- Security TWENTY
- Women in Security
The proposed ‘Covid-19 secure marshals’ as proposed by the Government yesterday – though only to cover England, as the other countries in the UK can do differently – was most interesting, because enforcement of the necessary, indeed life and death, rules during the coronavirus pandemic is one of the two strange non-events of the months so far, writes Mark Rowe.
The other strange non-event is the non-take-up by the authorities of volunteers, though it has long been a British tradition to volunteer, for all manner of things, whether first aid, as ambassadors at the London 2012 Olympics, or indeed in policing, with special constables. The state has a tradition of reaching for volunteers in an emergency, such as civil defence and air raid precautions, before the 1939-45 war and during the Cold War; because volunteers are keen, and cheap.
When in late July central government brought in a rule that shoppers must wear masks in shops and shopping malls, although such a rule was not made in earlier months when the coronavirus in the UK was killing near 1000 a day, it was striking that retailers and police alike avoided responsibility for enforcing the rule. They had several reasons. First, it’s self-evident that the rules to reduce the risk of spreading and catching the coronavirus have to be self-policed. Yet this will not do, because in terms of social structure that would be (in its ideal form) anarchy, an idealistic assumption that everyone knows the right things to do, and does them without need of a coercive authority. Why then does any supermarket have a member of staff on the door? Unlicensed musical events, due to the shuttering of night-clubs, have been so widespread that police have shortened them to UMEs. No-one, let alone someone kept awake at night by dance music, has suggested that young people going to block parties or raves in parks ought really to self-police.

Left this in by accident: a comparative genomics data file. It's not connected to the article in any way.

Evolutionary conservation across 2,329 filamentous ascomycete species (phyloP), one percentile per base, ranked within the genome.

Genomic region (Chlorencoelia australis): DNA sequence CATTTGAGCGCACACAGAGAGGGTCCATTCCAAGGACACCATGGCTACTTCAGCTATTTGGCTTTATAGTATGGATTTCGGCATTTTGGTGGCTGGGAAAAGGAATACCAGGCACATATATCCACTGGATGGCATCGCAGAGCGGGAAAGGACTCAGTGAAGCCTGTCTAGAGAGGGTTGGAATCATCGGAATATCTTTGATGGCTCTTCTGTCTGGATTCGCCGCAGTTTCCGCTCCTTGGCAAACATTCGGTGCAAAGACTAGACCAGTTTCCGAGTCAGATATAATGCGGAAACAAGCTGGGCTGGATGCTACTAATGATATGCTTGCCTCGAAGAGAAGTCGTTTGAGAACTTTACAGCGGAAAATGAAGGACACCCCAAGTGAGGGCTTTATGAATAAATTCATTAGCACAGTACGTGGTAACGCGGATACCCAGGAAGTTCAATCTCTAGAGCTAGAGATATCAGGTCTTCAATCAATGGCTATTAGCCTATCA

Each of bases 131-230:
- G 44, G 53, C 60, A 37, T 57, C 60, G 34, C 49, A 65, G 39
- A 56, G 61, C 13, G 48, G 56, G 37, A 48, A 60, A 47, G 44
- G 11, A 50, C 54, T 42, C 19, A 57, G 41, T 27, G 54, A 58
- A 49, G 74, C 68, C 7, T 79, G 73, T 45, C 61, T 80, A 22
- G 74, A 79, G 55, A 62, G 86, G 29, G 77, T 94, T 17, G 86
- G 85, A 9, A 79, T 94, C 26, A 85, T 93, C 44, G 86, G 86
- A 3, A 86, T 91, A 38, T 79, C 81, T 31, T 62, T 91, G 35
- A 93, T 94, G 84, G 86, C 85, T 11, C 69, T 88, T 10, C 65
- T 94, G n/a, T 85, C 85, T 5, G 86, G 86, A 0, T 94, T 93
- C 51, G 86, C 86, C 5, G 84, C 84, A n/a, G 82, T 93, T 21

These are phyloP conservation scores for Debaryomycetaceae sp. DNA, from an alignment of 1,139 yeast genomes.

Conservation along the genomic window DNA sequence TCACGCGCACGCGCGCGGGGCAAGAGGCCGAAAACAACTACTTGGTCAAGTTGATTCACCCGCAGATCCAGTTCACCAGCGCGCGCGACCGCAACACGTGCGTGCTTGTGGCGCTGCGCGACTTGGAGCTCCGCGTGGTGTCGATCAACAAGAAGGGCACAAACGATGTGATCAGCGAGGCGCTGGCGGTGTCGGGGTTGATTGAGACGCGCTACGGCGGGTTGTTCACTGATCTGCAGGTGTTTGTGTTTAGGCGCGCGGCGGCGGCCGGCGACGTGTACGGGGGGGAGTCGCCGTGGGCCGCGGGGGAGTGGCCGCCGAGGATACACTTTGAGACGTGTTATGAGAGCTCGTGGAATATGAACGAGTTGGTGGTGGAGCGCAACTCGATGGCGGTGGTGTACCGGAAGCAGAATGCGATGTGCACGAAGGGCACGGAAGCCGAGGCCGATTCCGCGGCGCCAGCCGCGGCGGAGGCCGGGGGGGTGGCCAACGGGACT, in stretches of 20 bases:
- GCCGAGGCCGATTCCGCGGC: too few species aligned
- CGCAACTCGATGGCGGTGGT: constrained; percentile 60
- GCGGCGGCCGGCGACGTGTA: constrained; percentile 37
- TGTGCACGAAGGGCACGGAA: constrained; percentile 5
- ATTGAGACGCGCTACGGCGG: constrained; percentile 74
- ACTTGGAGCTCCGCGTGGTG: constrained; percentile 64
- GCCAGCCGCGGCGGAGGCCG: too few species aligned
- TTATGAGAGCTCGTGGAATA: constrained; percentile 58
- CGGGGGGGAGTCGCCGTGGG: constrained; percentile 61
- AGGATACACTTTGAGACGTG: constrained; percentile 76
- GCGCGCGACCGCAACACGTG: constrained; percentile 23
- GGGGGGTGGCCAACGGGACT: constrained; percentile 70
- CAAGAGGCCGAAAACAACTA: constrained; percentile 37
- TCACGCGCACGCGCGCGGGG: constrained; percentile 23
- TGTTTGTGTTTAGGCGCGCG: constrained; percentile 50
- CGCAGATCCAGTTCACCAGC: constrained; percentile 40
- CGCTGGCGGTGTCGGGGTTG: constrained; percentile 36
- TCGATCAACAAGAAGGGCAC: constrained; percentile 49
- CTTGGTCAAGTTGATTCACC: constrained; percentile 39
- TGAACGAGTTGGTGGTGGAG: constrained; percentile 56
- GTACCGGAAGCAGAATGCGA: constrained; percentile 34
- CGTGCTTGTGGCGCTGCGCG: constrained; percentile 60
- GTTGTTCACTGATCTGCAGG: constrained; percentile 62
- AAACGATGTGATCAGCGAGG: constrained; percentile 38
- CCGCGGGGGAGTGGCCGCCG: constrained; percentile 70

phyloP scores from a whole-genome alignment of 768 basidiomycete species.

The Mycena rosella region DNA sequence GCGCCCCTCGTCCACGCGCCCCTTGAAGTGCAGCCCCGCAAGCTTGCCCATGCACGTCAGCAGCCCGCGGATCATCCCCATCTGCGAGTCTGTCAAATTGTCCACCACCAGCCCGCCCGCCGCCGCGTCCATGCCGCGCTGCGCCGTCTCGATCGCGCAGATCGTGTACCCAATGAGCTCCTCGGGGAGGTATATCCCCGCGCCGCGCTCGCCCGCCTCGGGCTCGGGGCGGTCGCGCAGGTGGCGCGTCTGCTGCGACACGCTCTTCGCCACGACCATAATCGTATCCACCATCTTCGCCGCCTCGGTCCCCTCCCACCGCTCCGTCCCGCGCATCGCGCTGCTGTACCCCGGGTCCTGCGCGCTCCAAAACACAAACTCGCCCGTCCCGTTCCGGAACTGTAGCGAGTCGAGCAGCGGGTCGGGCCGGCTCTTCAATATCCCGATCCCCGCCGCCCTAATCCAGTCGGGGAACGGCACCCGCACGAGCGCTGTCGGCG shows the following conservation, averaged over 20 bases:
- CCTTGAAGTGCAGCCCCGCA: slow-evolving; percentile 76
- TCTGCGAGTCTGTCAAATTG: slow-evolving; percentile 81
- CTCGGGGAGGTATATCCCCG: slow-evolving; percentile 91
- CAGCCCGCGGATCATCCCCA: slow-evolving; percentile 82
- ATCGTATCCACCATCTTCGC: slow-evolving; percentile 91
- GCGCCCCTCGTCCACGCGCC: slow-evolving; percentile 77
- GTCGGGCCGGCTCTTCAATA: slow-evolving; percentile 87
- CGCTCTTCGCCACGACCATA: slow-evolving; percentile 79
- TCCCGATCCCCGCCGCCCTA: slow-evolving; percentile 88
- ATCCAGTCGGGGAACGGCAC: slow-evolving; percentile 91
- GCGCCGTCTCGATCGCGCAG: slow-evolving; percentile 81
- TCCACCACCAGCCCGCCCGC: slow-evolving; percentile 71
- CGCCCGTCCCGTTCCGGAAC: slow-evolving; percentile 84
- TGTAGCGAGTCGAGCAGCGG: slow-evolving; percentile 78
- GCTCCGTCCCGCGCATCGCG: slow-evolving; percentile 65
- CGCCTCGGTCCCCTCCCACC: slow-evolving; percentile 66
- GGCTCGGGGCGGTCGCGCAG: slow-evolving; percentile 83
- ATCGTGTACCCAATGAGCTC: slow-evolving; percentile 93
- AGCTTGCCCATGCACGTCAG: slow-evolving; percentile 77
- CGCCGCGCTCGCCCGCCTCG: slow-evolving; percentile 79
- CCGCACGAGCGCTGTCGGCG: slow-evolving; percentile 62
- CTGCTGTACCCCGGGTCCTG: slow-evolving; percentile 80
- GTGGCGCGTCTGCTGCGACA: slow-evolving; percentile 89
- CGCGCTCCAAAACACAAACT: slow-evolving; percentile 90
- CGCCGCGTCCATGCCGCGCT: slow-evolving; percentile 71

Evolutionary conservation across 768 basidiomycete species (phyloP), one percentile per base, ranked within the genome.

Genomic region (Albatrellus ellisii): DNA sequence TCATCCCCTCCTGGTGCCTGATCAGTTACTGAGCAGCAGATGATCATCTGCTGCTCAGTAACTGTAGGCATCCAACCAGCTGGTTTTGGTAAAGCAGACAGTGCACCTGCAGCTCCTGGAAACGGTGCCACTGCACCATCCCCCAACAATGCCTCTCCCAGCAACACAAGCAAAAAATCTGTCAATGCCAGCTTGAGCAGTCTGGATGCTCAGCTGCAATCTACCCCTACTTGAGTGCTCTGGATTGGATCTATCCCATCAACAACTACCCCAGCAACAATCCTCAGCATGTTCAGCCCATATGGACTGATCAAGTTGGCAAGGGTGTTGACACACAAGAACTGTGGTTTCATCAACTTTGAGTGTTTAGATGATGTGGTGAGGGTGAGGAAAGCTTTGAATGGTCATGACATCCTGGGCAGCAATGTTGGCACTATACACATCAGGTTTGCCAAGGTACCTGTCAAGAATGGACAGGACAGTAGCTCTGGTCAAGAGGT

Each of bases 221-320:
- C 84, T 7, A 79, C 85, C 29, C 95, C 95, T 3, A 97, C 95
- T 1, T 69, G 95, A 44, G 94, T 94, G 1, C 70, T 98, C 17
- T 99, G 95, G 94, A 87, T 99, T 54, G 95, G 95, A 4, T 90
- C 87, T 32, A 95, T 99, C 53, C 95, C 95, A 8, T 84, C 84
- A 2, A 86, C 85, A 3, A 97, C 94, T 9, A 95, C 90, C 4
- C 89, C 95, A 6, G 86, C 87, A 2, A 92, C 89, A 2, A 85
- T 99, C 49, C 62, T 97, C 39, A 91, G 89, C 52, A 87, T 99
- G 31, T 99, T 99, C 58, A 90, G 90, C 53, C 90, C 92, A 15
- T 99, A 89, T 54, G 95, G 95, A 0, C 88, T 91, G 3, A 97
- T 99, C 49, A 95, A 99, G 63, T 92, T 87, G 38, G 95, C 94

There is a general, non-covid requirement on us all to self-police but equally it only goes so far. Only a fool would leave his car or house door open, and trust in the state police to keep it from theft. Yet nor, if you take reasonable precautions, such as lock your car and keep the keys safe, are you expected to do all your own policing; if property is stolen, you turn to the police, even if only to get a crime number to pass to the insurance company.
There lies the problem, that like so many existed before the pandemic; just as Prof Joshua Bamfield of the Centre for Retail Research, who tracks retail job losses and retailer closures, makes the point that high streets were in crisis before the virus struck. In this case, Britain before Covid-19 had a problem with enforcing the law against so-called low-level crime and nuisances, such as messing dogs, begging, drunkenness in public, littering and spitting, and shoplifting. Hence over a generation Labour and Conservative governments alike have moved away from prosecuting such offenders in courts, and instead invented ASBOs, criminal behaviour orders, PSPOs, and so on; while not apparently making the least difference to the volume of such crimes. Indeed, precisely because such crimes have been rocketing, the impulse of the police and politicians has been ‘demand reduction’, cynically to make it harder for such crimes to be reported, and therefore on the books and a political issue.